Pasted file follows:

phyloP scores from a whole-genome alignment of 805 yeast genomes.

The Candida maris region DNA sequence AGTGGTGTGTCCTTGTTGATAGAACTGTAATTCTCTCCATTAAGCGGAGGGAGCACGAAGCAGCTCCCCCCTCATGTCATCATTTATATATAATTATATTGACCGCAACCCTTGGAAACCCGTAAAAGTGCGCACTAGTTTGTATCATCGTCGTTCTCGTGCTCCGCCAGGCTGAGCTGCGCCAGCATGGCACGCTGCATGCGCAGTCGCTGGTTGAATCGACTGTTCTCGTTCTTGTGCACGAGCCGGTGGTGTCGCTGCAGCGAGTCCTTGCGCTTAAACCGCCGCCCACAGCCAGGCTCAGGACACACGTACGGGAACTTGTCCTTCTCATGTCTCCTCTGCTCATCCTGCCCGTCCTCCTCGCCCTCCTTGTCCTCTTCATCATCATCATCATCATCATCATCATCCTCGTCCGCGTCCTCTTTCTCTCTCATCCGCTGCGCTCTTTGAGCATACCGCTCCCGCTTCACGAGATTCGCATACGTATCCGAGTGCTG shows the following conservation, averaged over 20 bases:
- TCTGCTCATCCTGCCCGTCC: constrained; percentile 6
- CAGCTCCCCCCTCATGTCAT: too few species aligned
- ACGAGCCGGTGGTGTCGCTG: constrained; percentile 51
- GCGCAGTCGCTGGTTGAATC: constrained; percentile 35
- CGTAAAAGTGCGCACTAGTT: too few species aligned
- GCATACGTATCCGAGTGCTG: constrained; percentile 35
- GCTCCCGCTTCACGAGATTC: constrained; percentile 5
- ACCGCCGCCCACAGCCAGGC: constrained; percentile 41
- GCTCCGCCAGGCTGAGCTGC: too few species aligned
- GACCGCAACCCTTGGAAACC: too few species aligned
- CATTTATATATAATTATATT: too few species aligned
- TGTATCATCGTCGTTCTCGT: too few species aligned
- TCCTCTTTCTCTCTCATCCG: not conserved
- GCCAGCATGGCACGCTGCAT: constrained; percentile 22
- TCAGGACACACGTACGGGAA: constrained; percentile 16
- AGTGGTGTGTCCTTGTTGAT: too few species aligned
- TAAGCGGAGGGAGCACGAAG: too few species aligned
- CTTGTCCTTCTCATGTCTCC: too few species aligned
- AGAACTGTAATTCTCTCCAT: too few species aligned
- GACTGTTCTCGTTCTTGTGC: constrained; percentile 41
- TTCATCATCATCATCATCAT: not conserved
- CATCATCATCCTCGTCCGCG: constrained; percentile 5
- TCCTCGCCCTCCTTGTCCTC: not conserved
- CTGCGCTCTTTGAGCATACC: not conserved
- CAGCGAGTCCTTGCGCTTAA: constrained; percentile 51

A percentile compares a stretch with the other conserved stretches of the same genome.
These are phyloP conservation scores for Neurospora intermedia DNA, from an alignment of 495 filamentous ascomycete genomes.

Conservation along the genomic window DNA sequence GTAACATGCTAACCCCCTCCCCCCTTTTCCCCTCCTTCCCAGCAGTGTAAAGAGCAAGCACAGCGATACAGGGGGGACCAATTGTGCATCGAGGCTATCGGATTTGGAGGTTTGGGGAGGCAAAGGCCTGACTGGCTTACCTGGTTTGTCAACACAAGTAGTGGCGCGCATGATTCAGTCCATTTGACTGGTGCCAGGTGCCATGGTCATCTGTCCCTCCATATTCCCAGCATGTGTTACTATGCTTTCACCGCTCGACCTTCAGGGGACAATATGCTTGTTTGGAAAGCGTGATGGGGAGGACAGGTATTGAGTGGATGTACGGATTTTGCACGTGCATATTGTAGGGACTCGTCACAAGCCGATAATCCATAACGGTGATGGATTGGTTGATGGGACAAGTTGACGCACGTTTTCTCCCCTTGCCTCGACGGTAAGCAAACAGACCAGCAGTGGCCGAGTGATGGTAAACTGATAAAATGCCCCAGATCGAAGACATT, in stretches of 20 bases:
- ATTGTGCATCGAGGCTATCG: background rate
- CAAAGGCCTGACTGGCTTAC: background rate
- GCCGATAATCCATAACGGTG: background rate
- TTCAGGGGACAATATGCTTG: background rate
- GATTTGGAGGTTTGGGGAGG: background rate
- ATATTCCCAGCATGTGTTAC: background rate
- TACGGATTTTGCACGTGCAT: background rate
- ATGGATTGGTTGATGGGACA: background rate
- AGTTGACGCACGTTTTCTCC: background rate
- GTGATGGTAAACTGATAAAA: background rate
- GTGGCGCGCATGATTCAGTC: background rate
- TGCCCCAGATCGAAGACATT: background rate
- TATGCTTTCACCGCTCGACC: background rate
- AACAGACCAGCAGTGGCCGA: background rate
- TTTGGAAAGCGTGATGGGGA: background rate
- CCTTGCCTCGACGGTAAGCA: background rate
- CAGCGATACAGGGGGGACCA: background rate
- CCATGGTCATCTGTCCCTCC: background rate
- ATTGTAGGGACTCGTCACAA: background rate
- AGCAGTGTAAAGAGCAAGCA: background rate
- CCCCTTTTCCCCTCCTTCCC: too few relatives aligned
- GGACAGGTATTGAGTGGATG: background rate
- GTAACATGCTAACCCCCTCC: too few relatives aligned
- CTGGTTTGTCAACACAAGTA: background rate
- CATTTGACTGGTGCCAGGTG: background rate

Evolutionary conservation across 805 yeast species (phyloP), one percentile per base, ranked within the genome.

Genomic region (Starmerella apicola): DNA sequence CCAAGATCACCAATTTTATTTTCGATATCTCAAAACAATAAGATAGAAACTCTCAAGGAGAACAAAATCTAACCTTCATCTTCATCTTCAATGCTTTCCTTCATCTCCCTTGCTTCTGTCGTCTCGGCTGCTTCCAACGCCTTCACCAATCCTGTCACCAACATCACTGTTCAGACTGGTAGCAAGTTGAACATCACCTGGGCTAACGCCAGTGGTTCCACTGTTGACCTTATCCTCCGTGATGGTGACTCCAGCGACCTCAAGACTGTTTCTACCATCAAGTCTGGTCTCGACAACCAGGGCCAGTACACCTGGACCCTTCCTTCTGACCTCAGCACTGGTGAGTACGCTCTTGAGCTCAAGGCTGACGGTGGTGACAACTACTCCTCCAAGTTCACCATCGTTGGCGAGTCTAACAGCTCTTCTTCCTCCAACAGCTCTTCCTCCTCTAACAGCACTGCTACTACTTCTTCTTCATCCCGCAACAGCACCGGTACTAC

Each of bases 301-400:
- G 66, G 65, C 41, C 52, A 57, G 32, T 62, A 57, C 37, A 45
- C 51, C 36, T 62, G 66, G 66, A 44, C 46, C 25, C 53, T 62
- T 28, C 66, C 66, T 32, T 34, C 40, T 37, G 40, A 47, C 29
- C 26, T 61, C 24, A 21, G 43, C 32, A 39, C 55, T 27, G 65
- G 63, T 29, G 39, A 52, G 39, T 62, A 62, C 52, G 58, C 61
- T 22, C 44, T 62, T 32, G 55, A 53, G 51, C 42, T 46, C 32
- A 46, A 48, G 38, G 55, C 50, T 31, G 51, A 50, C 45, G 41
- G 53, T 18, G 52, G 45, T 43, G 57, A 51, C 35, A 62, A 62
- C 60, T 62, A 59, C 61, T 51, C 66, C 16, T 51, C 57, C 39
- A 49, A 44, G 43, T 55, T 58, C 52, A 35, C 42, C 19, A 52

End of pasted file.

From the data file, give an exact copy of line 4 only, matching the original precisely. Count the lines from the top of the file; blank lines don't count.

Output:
- CAGCTCCCCCCTCATGTCAT: too few species aligned